Fear No More: Embrace Eventual Consistency

1,587 views

Published on

Video and slides synchronized, mp3 and slide download available at http://bit.ly/YpQCCJ.

Sean Cribbs compares ACID with BASE, explaining the virtues and tradeoffs of eventually consistent systems and what developers should know in order to feel comfortable working with EC systems. Filmed at qconsf.com.

Sean Cribbs is a Software Engineer at Basho Technologies, where he works on Riak, the fault-tolerant, highly-scalable distributed database. Prior to Basho, Sean was a freelance developer and consultant who also managed the development of the open-source Radiant web publishing system. He briefly studied Music Theory after receiving degrees in Computer Science and Music from University of Tulsa.

Published in: Technology

Fear No More: Embrace Eventual Consistency

  1. 1. Fear No More:Embrace Eventual Consistency Sean Cribbs @seancribbs
  2. 2. Watch the video with slide synchronization on InfoQ.com! http://www.infoq.com/presentations /Embrace-Eventual-Consistency InfoQ.com: News & Community Site• 750,000 unique visitors/month• Published in 4 languages (English, Chinese, Japanese and Brazilian Portuguese)• Post content from our QCon conferences• News 15-20 / week• Articles 3-4 / week• Presentations (videos) 12-15 / week• Interviews 2-3 / week• Books 1 / month
  3. 3. Presented at QCon San Francisco www.qconsf.comPurpose of QCon- to empower software development by facilitating the spread ofknowledge and innovationStrategy - practitioner-driven conference designed for YOU: influencers ofchange and innovation in your teams- speakers and topics driving the evolution and innovation- connecting and catalyzing the influencers and innovatorsHighlights- attended by more than 12,000 delegates since 2007- held in 9 cities worldwide
  4. 4. Distributed Systems Experts
  5. 5. FEAR Photo from Wikimedia
  6. 6. ACID vs. BASE
  7. 7. ACID vs. BASE • Strong consistency • Weak consistency • Isolation • Availability first • Focus on “commit” • Best effort • Nested transactions • Approximate answer • Conservative • Aggressive (pessimistic) (optimistic) Fox, Gribble, Chawathe, Brewer, Gauthier -Cluster-Based Scalable Network Services (SOSP97)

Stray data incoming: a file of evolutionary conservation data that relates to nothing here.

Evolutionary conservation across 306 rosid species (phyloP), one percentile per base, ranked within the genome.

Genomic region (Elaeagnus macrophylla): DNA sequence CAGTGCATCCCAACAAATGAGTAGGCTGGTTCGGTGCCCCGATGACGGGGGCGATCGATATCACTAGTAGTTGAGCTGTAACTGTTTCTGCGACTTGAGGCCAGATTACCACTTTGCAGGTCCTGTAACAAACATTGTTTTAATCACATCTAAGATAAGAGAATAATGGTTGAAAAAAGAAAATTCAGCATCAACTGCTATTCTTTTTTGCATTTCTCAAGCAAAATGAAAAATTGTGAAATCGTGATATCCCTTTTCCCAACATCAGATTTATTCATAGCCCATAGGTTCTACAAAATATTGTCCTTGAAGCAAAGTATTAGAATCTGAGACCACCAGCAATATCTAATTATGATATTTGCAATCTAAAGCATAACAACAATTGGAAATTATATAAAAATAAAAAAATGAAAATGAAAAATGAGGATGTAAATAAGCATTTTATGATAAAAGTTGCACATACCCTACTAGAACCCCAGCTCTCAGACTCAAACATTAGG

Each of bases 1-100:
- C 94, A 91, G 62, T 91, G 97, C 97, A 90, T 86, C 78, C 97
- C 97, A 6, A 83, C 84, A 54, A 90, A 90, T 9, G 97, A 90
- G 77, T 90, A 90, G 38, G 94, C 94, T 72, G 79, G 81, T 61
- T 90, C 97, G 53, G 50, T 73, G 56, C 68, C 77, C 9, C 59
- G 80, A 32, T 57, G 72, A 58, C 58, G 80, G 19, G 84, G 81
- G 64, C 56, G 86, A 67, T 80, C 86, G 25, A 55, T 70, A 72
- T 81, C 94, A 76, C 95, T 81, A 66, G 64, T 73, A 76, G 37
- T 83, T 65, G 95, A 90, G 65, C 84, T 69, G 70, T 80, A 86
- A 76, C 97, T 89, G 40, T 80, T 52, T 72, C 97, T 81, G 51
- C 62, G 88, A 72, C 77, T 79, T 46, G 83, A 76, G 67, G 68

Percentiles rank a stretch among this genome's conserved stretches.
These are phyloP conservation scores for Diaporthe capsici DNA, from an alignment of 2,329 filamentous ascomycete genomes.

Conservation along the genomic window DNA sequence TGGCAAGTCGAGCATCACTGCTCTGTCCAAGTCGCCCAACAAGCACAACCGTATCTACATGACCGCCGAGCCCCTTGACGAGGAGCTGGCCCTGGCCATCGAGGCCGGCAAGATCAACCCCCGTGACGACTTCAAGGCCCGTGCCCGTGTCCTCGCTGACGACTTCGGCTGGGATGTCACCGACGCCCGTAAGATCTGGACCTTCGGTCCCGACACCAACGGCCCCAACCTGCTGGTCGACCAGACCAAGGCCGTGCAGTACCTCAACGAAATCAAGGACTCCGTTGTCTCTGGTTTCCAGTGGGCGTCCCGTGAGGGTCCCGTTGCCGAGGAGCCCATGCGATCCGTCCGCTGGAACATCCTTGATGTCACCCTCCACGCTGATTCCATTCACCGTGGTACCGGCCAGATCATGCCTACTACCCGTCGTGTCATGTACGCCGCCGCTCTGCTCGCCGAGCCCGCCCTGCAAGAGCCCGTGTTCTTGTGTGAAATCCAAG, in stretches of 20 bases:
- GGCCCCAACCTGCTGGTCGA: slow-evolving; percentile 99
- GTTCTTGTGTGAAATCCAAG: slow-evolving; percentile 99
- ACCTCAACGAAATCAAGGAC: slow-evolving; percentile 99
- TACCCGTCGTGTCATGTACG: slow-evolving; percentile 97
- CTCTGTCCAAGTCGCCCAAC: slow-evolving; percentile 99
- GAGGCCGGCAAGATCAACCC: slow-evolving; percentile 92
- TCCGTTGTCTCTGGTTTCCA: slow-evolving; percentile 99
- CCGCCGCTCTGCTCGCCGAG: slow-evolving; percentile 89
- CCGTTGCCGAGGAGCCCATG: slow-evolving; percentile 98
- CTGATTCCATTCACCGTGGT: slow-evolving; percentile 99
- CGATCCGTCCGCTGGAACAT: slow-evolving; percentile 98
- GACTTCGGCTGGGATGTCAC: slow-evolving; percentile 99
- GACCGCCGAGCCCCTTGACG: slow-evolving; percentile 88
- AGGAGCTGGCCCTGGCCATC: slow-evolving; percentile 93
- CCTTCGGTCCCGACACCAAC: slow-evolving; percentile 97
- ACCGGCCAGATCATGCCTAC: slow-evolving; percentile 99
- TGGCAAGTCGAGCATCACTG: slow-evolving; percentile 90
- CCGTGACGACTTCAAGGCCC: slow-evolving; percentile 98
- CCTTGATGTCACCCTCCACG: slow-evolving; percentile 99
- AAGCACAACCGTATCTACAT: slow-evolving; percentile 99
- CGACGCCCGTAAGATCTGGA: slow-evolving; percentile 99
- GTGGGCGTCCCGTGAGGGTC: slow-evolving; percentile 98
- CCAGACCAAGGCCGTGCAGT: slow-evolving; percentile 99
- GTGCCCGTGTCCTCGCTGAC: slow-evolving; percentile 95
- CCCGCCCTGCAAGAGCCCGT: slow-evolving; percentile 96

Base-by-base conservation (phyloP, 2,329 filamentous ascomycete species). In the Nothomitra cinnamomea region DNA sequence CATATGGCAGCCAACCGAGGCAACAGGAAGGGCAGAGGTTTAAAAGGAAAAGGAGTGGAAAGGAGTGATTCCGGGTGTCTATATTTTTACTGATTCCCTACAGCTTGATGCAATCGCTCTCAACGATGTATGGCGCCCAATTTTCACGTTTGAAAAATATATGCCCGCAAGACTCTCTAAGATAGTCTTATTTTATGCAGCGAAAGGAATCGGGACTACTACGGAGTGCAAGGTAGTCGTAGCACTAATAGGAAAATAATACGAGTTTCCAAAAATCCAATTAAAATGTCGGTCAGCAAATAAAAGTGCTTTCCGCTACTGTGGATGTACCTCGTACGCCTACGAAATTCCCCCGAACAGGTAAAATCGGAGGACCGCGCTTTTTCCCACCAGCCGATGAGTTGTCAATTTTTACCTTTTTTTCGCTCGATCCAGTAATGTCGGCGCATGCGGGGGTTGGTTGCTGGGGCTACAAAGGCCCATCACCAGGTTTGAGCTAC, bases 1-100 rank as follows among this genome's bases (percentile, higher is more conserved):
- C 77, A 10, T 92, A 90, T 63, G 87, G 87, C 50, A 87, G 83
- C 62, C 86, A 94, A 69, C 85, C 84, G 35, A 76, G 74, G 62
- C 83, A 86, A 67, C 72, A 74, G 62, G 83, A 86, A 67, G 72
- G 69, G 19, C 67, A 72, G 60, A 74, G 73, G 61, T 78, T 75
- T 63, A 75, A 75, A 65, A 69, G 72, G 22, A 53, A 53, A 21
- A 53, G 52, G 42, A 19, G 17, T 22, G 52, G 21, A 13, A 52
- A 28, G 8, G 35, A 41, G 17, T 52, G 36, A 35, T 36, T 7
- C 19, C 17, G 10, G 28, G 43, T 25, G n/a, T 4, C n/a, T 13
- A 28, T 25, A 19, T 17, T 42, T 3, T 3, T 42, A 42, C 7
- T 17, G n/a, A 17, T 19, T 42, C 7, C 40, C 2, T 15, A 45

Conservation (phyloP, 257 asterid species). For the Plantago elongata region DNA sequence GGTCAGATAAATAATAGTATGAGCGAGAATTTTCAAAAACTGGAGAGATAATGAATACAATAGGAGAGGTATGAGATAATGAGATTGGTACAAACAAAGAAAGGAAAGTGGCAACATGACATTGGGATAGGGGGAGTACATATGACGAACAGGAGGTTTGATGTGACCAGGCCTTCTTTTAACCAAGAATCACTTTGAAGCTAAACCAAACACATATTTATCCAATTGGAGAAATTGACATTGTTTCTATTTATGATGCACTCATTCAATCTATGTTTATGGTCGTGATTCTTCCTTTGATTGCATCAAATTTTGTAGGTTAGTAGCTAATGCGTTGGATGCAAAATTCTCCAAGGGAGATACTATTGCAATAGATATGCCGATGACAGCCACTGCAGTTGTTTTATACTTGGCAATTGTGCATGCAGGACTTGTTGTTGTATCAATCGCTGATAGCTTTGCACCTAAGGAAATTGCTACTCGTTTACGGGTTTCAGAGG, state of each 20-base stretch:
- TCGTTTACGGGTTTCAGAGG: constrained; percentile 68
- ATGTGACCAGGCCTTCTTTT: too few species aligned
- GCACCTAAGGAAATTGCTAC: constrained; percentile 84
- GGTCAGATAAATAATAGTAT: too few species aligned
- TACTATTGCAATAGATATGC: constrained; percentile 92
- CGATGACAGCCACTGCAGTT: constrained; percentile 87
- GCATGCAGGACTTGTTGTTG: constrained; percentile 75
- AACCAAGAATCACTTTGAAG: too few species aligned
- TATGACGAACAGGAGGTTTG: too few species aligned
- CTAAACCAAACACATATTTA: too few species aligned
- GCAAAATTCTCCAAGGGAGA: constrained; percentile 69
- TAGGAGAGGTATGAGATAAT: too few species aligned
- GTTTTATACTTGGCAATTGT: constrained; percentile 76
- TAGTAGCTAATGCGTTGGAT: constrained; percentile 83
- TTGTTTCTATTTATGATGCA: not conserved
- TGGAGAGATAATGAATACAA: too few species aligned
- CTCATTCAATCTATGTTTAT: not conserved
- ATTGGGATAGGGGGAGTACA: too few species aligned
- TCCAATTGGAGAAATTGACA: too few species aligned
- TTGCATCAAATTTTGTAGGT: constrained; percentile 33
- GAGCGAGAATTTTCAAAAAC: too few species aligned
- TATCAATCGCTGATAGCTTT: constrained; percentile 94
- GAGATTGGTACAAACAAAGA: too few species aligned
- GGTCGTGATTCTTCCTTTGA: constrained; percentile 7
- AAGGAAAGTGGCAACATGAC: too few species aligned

8. 8. ACID vs. BASE “Inconsistency is “Being unavailablethe worst thing that is the worst thing could happen.” that could happen.”
  9. 9. Why BASE / EC?
  10. 10. Why BASE / EC?• “Omniscience” is expensive and slow.
  11. 11. Why BASE / EC?• “Omniscience” is expensive and slow.• Availability is often correlated to revenue.
  12. 12. Why BASE / EC?• “Omniscience” is expensive and slow.• Availability is often correlated to revenue.• Failures happen all the time.
  13. 13. Why BASE / EC?• “Omniscience” is expensive and slow.• Availability is often correlated to revenue.• Failures happen all the time. “Any sufficiently large system is in a constant state of partial failure.” Justin Sheehy, Basho CTO
  14. 14. Why BASE / EC?• “Omniscience” is expensive and slow.• Availability is often correlated to revenue.• Failures happen all the time.• You’re probably doing it already.
  15. 15. Safety &LivenessLeslie Lamport1977
  16. 16. Safety
  17. 17. Safety• “Bad things don’t happen”• Point-in-time identifiable
  18. 18. Safety• “Bad things • mutual don’t happen” exclusion• Point-in-time • partial identifiable correctness • first-come, first-serve
  19. 19. Liveness
  20. 20. Liveness• “Good things eventually happen”• Always in future
  21. 21. Liveness• “Good things • starvation eventually freedom happen” • termination• Always in future • guaranteed service